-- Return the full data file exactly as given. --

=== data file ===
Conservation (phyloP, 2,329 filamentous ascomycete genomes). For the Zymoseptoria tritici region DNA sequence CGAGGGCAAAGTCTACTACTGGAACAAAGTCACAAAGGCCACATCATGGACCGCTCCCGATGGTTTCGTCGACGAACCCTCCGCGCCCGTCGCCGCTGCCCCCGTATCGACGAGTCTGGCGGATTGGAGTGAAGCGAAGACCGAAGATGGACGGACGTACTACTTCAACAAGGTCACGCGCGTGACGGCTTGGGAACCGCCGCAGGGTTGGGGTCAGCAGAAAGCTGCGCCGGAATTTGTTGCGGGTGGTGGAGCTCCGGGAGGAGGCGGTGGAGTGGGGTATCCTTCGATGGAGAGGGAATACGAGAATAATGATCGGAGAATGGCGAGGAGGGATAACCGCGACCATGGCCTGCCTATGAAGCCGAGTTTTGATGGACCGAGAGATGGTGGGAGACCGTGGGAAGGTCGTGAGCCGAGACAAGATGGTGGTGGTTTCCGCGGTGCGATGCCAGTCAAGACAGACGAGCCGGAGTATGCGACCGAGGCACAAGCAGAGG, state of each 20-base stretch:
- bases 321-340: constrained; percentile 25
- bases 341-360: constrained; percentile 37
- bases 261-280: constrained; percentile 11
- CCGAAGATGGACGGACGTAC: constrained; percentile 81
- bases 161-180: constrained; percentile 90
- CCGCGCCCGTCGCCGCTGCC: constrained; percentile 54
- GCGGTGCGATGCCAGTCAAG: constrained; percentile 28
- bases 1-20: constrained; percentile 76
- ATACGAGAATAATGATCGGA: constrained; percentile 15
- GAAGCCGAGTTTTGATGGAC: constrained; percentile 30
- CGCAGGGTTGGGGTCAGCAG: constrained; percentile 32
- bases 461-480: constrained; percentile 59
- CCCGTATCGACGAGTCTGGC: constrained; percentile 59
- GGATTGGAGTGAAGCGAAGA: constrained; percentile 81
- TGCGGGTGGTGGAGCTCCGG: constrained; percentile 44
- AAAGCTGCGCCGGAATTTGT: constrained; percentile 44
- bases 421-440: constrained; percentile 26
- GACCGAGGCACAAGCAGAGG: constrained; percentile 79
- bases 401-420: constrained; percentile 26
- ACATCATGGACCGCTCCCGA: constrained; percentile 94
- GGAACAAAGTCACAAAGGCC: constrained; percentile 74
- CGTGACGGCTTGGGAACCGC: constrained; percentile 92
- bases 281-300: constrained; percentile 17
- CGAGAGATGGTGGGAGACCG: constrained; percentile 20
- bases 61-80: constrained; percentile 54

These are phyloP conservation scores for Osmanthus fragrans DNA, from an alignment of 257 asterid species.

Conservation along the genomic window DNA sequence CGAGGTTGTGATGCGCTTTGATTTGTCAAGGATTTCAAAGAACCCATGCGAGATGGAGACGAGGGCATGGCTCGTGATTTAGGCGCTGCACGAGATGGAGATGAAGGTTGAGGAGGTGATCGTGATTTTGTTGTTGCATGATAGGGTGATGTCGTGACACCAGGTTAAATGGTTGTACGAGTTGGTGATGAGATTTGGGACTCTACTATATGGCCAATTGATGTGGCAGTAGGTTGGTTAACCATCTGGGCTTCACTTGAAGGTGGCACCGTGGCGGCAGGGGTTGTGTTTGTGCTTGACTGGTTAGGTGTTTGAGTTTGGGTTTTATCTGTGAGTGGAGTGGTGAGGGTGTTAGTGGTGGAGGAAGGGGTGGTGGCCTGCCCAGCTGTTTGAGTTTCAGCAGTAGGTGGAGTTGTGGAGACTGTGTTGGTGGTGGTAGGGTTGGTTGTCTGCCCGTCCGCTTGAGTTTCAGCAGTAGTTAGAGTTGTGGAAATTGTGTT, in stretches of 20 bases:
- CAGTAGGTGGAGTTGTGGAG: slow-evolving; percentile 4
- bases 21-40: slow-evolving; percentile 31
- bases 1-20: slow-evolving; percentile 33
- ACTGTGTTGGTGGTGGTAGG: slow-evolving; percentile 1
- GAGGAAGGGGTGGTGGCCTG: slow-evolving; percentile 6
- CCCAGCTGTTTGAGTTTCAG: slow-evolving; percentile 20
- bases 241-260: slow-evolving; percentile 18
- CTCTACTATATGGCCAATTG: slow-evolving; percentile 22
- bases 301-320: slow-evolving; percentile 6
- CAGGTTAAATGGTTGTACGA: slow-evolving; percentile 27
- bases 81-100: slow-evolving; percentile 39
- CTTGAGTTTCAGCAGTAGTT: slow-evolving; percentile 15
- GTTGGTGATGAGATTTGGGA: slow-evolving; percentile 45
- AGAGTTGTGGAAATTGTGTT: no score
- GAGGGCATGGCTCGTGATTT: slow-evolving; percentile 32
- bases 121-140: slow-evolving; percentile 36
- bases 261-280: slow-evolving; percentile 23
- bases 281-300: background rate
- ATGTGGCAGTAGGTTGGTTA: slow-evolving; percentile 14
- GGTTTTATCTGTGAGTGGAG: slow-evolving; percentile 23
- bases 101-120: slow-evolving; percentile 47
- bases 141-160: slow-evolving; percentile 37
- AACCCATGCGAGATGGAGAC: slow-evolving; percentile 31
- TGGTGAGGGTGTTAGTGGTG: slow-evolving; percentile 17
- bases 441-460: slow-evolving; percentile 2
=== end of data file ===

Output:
Conservation (phyloP, 2,329 filamentous ascomycete genomes). For the Zymoseptoria tritici region DNA sequence CGAGGGCAAAGTCTACTACTGGAACAAAGTCACAAAGGCCACATCATGGACCGCTCCCGATGGTTTCGTCGACGAACCCTCCGCGCCCGTCGCCGCTGCCCCCGTATCGACGAGTCTGGCGGATTGGAGTGAAGCGAAGACCGAAGATGGACGGACGTACTACTTCAACAAGGTCACGCGCGTGACGGCTTGGGAACCGCCGCAGGGTTGGGGTCAGCAGAAAGCTGCGCCGGAATTTGTTGCGGGTGGTGGAGCTCCGGGAGGAGGCGGTGGAGTGGGGTATCCTTCGATGGAGAGGGAATACGAGAATAATGATCGGAGAATGGCGAGGAGGGATAACCGCGACCATGGCCTGCCTATGAAGCCGAGTTTTGATGGACCGAGAGATGGTGGGAGACCGTGGGAAGGTCGTGAGCCGAGACAAGATGGTGGTGGTTTCCGCGGTGCGATGCCAGTCAAGACAGACGAGCCGGAGTATGCGACCGAGGCACAAGCAGAGG, state of each 20-base stretch:
- bases 321-340: constrained; percentile 25
- bases 341-360: constrained; percentile 37
- bases 261-280: constrained; percentile 11
- CCGAAGATGGACGGACGTAC: constrained; percentile 81
- bases 161-180: constrained; percentile 90
- CCGCGCCCGTCGCCGCTGCC: constrained; percentile 54
- GCGGTGCGATGCCAGTCAAG: constrained; percentile 28
- bases 1-20: constrained; percentile 76
- ATACGAGAATAATGATCGGA: constrained; percentile 15
- GAAGCCGAGTTTTGATGGAC: constrained; percentile 30
- CGCAGGGTTGGGGTCAGCAG: constrained; percentile 32
- bases 461-480: constrained; percentile 59
- CCCGTATCGACGAGTCTGGC: constrained; percentile 59
- GGATTGGAGTGAAGCGAAGA: constrained; percentile 81
- TGCGGGTGGTGGAGCTCCGG: constrained; percentile 44
- AAAGCTGCGCCGGAATTTGT: constrained; percentile 44
- bases 421-440: constrained; percentile 26
- GACCGAGGCACAAGCAGAGG: constrained; percentile 79
- bases 401-420: constrained; percentile 26
- ACATCATGGACCGCTCCCGA: constrained; percentile 94
- GGAACAAAGTCACAAAGGCC: constrained; percentile 74
- CGTGACGGCTTGGGAACCGC: constrained; percentile 92
- bases 281-300: constrained; percentile 17
- CGAGAGATGGTGGGAGACCG: constrained; percentile 20
- bases 61-80: constrained; percentile 54

These are phyloP conservation scores for Osmanthus fragrans DNA, from an alignment of 257 asterid species.

Conservation along the genomic window DNA sequence CGAGGTTGTGATGCGCTTTGATTTGTCAAGGATTTCAAAGAACCCATGCGAGATGGAGACGAGGGCATGGCTCGTGATTTAGGCGCTGCACGAGATGGAGATGAAGGTTGAGGAGGTGATCGTGATTTTGTTGTTGCATGATAGGGTGATGTCGTGACACCAGGTTAAATGGTTGTACGAGTTGGTGATGAGATTTGGGACTCTACTATATGGCCAATTGATGTGGCAGTAGGTTGGTTAACCATCTGGGCTTCACTTGAAGGTGGCACCGTGGCGGCAGGGGTTGTGTTTGTGCTTGACTGGTTAGGTGTTTGAGTTTGGGTTTTATCTGTGAGTGGAGTGGTGAGGGTGTTAGTGGTGGAGGAAGGGGTGGTGGCCTGCCCAGCTGTTTGAGTTTCAGCAGTAGGTGGAGTTGTGGAGACTGTGTTGGTGGTGGTAGGGTTGGTTGTCTGCCCGTCCGCTTGAGTTTCAGCAGTAGTTAGAGTTGTGGAAATTGTGTT, in stretches of 20 bases:
- CAGTAGGTGGAGTTGTGGAG: slow-evolving; percentile 4
- bases 21-40: slow-evolving; percentile 31
- bases 1-20: slow-evolving; percentile 33
- ACTGTGTTGGTGGTGGTAGG: slow-evolving; percentile 1
- GAGGAAGGGGTGGTGGCCTG: slow-evolving; percentile 6
- CCCAGCTGTTTGAGTTTCAG: slow-evolving; percentile 20
- bases 241-260: slow-evolving; percentile 18
- CTCTACTATATGGCCAATTG: slow-evolving; percentile 22
- bases 301-320: slow-evolving; percentile 6
- CAGGTTAAATGGTTGTACGA: slow-evolving; percentile 27
- bases 81-100: slow-evolving; percentile 39
- CTTGAGTTTCAGCAGTAGTT: slow-evolving; percentile 15
- GTTGGTGATGAGATTTGGGA: slow-evolving; percentile 45
- AGAGTTGTGGAAATTGTGTT: no score
- GAGGGCATGGCTCGTGATTT: slow-evolving; percentile 32
- bases 121-140: slow-evolving; percentile 36
- bases 261-280: slow-evolving; percentile 23
- bases 281-300: background rate
- ATGTGGCAGTAGGTTGGTTA: slow-evolving; percentile 14
- GGTTTTATCTGTGAGTGGAG: slow-evolving; percentile 23
- bases 101-120: slow-evolving; percentile 47
- bases 141-160: slow-evolving; percentile 37
- AACCCATGCGAGATGGAGAC: slow-evolving; percentile 31
- TGGTGAGGGTGTTAGTGGTG: slow-evolving; percentile 17
- bases 441-460: slow-evolving; percentile 2